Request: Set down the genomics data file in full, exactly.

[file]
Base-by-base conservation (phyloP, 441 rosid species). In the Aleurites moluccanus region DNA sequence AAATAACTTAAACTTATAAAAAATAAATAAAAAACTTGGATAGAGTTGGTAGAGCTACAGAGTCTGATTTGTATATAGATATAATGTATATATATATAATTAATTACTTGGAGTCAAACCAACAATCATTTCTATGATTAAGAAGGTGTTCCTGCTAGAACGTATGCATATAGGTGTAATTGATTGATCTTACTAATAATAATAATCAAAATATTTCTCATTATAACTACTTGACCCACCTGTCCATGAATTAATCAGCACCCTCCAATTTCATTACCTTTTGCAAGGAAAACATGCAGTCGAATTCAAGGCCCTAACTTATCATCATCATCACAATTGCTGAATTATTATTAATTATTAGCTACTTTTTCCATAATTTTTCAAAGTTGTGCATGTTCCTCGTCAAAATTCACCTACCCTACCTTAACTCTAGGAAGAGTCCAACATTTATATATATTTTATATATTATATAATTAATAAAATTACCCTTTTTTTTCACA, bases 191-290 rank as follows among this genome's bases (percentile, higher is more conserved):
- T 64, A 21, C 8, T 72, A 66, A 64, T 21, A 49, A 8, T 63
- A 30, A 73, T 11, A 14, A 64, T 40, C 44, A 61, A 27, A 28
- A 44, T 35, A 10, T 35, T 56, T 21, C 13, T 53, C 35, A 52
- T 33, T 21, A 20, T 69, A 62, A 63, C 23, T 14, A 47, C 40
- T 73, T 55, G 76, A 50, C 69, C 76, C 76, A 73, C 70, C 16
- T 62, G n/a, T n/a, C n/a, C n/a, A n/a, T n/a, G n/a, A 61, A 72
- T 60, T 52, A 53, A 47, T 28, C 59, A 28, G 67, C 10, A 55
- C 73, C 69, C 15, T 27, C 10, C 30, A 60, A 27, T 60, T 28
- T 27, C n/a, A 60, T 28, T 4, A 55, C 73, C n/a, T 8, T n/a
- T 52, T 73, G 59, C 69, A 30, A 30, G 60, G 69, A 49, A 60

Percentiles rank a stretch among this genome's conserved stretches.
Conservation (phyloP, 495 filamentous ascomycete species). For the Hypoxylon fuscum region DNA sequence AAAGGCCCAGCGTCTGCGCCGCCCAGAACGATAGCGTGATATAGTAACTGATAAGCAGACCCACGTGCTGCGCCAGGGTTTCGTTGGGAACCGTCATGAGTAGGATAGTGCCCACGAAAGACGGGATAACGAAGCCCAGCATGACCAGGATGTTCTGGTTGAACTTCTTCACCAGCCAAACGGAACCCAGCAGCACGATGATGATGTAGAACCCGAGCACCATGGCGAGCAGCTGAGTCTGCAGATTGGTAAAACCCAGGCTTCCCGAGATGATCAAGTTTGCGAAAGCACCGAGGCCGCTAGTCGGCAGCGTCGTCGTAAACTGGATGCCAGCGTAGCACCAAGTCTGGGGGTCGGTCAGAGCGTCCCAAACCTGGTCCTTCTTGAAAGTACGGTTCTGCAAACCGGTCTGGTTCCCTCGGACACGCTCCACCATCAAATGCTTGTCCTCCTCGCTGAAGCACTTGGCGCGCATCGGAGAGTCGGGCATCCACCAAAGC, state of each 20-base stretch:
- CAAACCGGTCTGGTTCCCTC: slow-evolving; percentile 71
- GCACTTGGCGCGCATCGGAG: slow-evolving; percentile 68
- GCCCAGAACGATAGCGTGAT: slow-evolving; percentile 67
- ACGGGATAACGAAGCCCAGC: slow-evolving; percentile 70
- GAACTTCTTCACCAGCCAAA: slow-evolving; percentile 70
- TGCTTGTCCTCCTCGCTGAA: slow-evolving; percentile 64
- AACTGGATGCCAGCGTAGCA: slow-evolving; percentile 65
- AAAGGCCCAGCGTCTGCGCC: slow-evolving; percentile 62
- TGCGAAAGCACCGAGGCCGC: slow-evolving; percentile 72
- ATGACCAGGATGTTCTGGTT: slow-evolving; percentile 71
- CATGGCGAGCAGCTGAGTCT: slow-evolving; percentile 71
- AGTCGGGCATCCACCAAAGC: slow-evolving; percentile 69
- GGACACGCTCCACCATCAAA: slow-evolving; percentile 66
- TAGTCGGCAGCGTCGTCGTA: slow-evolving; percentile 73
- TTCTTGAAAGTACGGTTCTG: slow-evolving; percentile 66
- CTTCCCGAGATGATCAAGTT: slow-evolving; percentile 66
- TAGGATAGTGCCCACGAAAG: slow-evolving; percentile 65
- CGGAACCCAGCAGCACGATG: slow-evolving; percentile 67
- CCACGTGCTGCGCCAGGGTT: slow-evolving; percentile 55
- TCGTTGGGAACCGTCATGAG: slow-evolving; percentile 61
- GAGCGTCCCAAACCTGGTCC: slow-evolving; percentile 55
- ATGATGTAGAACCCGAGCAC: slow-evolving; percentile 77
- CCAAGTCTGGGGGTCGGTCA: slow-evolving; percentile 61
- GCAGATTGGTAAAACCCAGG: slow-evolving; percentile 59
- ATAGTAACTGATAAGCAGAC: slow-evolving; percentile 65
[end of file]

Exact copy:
Base-by-base conservation (phyloP, 441 rosid species). In the Aleurites moluccanus region DNA sequence AAATAACTTAAACTTATAAAAAATAAATAAAAAACTTGGATAGAGTTGGTAGAGCTACAGAGTCTGATTTGTATATAGATATAATGTATATATATATAATTAATTACTTGGAGTCAAACCAACAATCATTTCTATGATTAAGAAGGTGTTCCTGCTAGAACGTATGCATATAGGTGTAATTGATTGATCTTACTAATAATAATAATCAAAATATTTCTCATTATAACTACTTGACCCACCTGTCCATGAATTAATCAGCACCCTCCAATTTCATTACCTTTTGCAAGGAAAACATGCAGTCGAATTCAAGGCCCTAACTTATCATCATCATCACAATTGCTGAATTATTATTAATTATTAGCTACTTTTTCCATAATTTTTCAAAGTTGTGCATGTTCCTCGTCAAAATTCACCTACCCTACCTTAACTCTAGGAAGAGTCCAACATTTATATATATTTTATATATTATATAATTAATAAAATTACCCTTTTTTTTCACA, bases 191-290 rank as follows among this genome's bases (percentile, higher is more conserved):
- T 64, A 21, C 8, T 72, A 66, A 64, T 21, A 49, A 8, T 63
- A 30, A 73, T 11, A 14, A 64, T 40, C 44, A 61, A 27, A 28
- A 44, T 35, A 10, T 35, T 56, T 21, C 13, T 53, C 35, A 52
- T 33, T 21, A 20, T 69, A 62, A 63, C 23, T 14, A 47, C 40
- T 73, T 55, G 76, A 50, C 69, C 76, C 76, A 73, C 70, C 16
- T 62, G n/a, T n/a, C n/a, C n/a, A n/a, T n/a, G n/a, A 61, A 72
- T 60, T 52, A 53, A 47, T 28, C 59, A 28, G 67, C 10, A 55
- C 73, C 69, C 15, T 27, C 10, C 30, A 60, A 27, T 60, T 28
- T 27, C n/a, A 60, T 28, T 4, A 55, C 73, C n/a, T 8, T n/a
- T 52, T 73, G 59, C 69, A 30, A 30, G 60, G 69, A 49, A 60

Percentiles rank a stretch among this genome's conserved stretches.
Conservation (phyloP, 495 filamentous ascomycete species). For the Hypoxylon fuscum region DNA sequence AAAGGCCCAGCGTCTGCGCCGCCCAGAACGATAGCGTGATATAGTAACTGATAAGCAGACCCACGTGCTGCGCCAGGGTTTCGTTGGGAACCGTCATGAGTAGGATAGTGCCCACGAAAGACGGGATAACGAAGCCCAGCATGACCAGGATGTTCTGGTTGAACTTCTTCACCAGCCAAACGGAACCCAGCAGCACGATGATGATGTAGAACCCGAGCACCATGGCGAGCAGCTGAGTCTGCAGATTGGTAAAACCCAGGCTTCCCGAGATGATCAAGTTTGCGAAAGCACCGAGGCCGCTAGTCGGCAGCGTCGTCGTAAACTGGATGCCAGCGTAGCACCAAGTCTGGGGGTCGGTCAGAGCGTCCCAAACCTGGTCCTTCTTGAAAGTACGGTTCTGCAAACCGGTCTGGTTCCCTCGGACACGCTCCACCATCAAATGCTTGTCCTCCTCGCTGAAGCACTTGGCGCGCATCGGAGAGTCGGGCATCCACCAAAGC, state of each 20-base stretch:
- CAAACCGGTCTGGTTCCCTC: slow-evolving; percentile 71
- GCACTTGGCGCGCATCGGAG: slow-evolving; percentile 68
- GCCCAGAACGATAGCGTGAT: slow-evolving; percentile 67
- ACGGGATAACGAAGCCCAGC: slow-evolving; percentile 70
- GAACTTCTTCACCAGCCAAA: slow-evolving; percentile 70
- TGCTTGTCCTCCTCGCTGAA: slow-evolving; percentile 64
- AACTGGATGCCAGCGTAGCA: slow-evolving; percentile 65
- AAAGGCCCAGCGTCTGCGCC: slow-evolving; percentile 62
- TGCGAAAGCACCGAGGCCGC: slow-evolving; percentile 72
- ATGACCAGGATGTTCTGGTT: slow-evolving; percentile 71
- CATGGCGAGCAGCTGAGTCT: slow-evolving; percentile 71
- AGTCGGGCATCCACCAAAGC: slow-evolving; percentile 69
- GGACACGCTCCACCATCAAA: slow-evolving; percentile 66
- TAGTCGGCAGCGTCGTCGTA: slow-evolving; percentile 73
- TTCTTGAAAGTACGGTTCTG: slow-evolving; percentile 66
- CTTCCCGAGATGATCAAGTT: slow-evolving; percentile 66
- TAGGATAGTGCCCACGAAAG: slow-evolving; percentile 65
- CGGAACCCAGCAGCACGATG: slow-evolving; percentile 67
- CCACGTGCTGCGCCAGGGTT: slow-evolving; percentile 55
- TCGTTGGGAACCGTCATGAG: slow-evolving; percentile 61
- GAGCGTCCCAAACCTGGTCC: slow-evolving; percentile 55
- ATGATGTAGAACCCGAGCAC: slow-evolving; percentile 77
- CCAAGTCTGGGGGTCGGTCA: slow-evolving; percentile 61
- GCAGATTGGTAAAACCCAGG: slow-evolving; percentile 59
- ATAGTAACTGATAAGCAGAC: slow-evolving; percentile 65